Security professionals battle challenges every day, most are manageable given the right budget and time. However, one challenge arguably remains insurmountable—human behavior.
I've been a proponent of human awareness as a critical layer in organizational security. I still believe employees usually want to do the right thing, following policies when they know about them and understand their intent. But humans are genetically wired to take the shortest path between two points. This often translates into the most expeditious path to meeting management's expectations or getting out of the office early on a Friday afternoon. This was the topic of a paper in which Andrew Odlyzko wrote,
The basic problem of information security is that people and formal methods do not mix well. One can make the stronger claim that people and modern technology do not mix well in general. However, in many situations people do not have to be intimately involved with technology. If a combinatorial optimization expert finds a way to schedule airplanes to waste less time between flights, society will benefit from the greater efficiency that results. However, all that the passengers are likely to notice is that their fares are a bit lower, or that they can find more convenient connections. They do not have to know anything about the complicated algorithms that were used. Similarly, to drive over a bridge, all we need is an assurance that it is safe, and we do not require personal knowledge of the materials in the bridge. The fact that it took half as much steel to construct the bridge as it might have taken a century ago is irrelevant. We simply benefit from technology advances without having to be know much about them.
Source: Economics, Psychology, and Sociology of Security, Andrew Odlyzko, University of Minnesota, 2003
The important point to take from Odlyzko's comments is the need to abstract security controls from employee day-to-day concerns, protecting them from themselves with the right technical controls and oversight. Segregation of duties and least privilege, for example, can rely on employees and managers complying with policies, standards, and guidelines. But when reaching business objectives is threatened by time or other resource constraints, policies not enforced by technology are often ignored. In the case of least privilege, an employee might be asked to access information, without data owner permission, that is not part of his or her normal job duties.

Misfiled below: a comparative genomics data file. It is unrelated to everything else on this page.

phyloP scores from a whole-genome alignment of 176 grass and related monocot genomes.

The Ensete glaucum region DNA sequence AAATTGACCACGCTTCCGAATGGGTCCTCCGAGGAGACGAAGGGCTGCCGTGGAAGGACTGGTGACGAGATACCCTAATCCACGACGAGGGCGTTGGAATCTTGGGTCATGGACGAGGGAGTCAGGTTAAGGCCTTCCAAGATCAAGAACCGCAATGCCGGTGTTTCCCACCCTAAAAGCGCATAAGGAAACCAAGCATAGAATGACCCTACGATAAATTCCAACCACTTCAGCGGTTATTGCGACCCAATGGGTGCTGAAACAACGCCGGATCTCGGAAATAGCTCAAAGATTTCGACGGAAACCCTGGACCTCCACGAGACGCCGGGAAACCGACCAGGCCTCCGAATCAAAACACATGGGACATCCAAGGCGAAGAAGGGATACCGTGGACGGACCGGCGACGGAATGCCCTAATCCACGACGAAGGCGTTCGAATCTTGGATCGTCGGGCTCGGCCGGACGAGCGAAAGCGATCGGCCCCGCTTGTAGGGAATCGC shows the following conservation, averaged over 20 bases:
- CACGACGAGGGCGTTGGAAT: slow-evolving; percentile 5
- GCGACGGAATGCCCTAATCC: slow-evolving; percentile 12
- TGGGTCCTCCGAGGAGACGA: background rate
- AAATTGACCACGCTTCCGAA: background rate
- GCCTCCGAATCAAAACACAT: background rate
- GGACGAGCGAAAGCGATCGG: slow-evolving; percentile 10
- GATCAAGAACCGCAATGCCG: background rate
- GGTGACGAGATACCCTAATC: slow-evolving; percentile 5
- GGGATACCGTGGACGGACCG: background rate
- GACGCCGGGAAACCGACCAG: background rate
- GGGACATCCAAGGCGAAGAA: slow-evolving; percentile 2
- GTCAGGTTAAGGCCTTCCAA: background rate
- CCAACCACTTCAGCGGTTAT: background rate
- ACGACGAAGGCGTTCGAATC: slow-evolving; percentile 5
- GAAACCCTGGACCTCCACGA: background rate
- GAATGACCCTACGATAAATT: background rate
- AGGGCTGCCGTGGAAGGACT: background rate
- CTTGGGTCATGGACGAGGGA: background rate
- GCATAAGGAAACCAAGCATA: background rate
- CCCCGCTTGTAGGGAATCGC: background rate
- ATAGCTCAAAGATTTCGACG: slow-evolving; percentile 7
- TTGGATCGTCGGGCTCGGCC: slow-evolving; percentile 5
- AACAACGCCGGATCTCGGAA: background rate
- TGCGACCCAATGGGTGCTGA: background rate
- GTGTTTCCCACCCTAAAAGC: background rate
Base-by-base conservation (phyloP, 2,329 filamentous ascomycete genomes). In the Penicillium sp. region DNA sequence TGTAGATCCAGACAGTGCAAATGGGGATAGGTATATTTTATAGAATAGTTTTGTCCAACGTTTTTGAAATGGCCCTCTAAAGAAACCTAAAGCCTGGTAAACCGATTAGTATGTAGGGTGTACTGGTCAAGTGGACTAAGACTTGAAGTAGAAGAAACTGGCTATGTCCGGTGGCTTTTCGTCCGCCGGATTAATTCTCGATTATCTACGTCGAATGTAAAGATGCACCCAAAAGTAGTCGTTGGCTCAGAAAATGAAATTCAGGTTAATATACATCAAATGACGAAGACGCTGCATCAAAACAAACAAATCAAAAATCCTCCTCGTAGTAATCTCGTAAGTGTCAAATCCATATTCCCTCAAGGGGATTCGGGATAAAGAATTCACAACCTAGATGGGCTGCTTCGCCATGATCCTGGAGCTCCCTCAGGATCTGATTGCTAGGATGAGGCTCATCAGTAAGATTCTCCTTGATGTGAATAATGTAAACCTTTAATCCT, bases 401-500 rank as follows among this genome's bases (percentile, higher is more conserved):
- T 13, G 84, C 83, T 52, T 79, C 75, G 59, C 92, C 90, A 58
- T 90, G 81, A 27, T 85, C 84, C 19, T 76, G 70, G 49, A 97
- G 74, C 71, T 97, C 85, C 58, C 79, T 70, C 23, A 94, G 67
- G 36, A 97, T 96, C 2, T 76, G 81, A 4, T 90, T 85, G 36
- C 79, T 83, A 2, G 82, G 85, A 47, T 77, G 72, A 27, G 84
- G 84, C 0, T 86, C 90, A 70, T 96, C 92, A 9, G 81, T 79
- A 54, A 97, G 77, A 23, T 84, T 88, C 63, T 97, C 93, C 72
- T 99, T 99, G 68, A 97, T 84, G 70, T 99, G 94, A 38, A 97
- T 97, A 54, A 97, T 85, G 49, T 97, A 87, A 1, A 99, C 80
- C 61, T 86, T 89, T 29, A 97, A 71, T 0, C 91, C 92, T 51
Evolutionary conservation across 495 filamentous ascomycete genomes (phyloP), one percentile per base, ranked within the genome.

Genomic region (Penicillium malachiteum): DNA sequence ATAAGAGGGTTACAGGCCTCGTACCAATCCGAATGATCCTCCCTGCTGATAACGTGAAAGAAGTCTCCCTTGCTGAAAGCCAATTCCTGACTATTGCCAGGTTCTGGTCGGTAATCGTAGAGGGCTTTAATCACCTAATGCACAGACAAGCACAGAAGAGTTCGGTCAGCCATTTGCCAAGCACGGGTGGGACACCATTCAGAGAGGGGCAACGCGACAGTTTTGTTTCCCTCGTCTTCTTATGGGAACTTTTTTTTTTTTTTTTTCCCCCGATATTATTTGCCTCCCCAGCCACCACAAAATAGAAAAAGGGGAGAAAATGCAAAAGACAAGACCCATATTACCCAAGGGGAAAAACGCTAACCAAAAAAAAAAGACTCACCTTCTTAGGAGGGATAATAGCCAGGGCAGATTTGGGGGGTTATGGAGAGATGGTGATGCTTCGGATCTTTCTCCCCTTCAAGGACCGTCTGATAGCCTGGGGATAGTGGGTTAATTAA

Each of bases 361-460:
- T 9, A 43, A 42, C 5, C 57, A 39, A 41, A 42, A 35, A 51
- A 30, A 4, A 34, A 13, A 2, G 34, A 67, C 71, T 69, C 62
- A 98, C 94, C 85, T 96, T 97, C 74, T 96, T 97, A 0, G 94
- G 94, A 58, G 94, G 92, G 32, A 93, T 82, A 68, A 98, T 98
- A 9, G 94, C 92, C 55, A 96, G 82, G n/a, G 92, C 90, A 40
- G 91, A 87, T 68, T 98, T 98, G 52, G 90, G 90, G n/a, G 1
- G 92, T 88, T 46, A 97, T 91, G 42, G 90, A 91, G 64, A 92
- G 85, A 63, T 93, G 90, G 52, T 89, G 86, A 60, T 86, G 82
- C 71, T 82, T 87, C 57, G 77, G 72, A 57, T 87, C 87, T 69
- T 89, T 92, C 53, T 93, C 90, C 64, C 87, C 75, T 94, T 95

Don't misunderstand. I believe managers should have the flexibility to move employees around when necessary to achieve expected results. However, segregation of duties should be enforced with logical controls such that Security, or some other team with administrative authority, must provide the necessary rights and permissions.
Sanctions have some value when dealing with policy non-compliance. But formal written reprimands and other harsh disciplinary measures can have an effect contrary to the one intended, producing disgruntled employees with self-perceived justification for using information systems as opportunities for revenge. Sanctions for unintentionally causing a security incident can also alienate valued employees, driving them to the competition.
Another area in which employees are often asked to "act securely" is Web surfing via company networks. Managers might take steps to educate users about the dangers of downloading files or installing downloaded applications, but this is not usually effective. Organizations should use technical constraints to help employees do the right thing. These constraints include:
- Removing local administrator rights from standard employee accounts
- Filtering and managing Web site access with solutions like those from WebSense or, if on a limited budget, OpenDNS
- Maintaining updated client anti-malware software
- Developing an aggressive patch management process
There are many more ways to protect business endpoints and networks from non-malicious but high-risk user activity. The underlying principle, however, should be to remove as much as possible employee responsibility for security and replace it with reasonable and appropriate technical safeguards.
Tom is a security researcher for the InfoSec Institute and an IT professional with over 30 years of experience. He has written three books, Just Enough Security, Microsoft Virtualization, and Enterprise Security: A Practitioner's Guide (to be published in Q1/2013). Before joining the private sector, he served 10 years in the United States Army Military Police with four years as a military police investigator. He has an MBA and CISSP certification. He is also an online instructor for the University of Phoenix.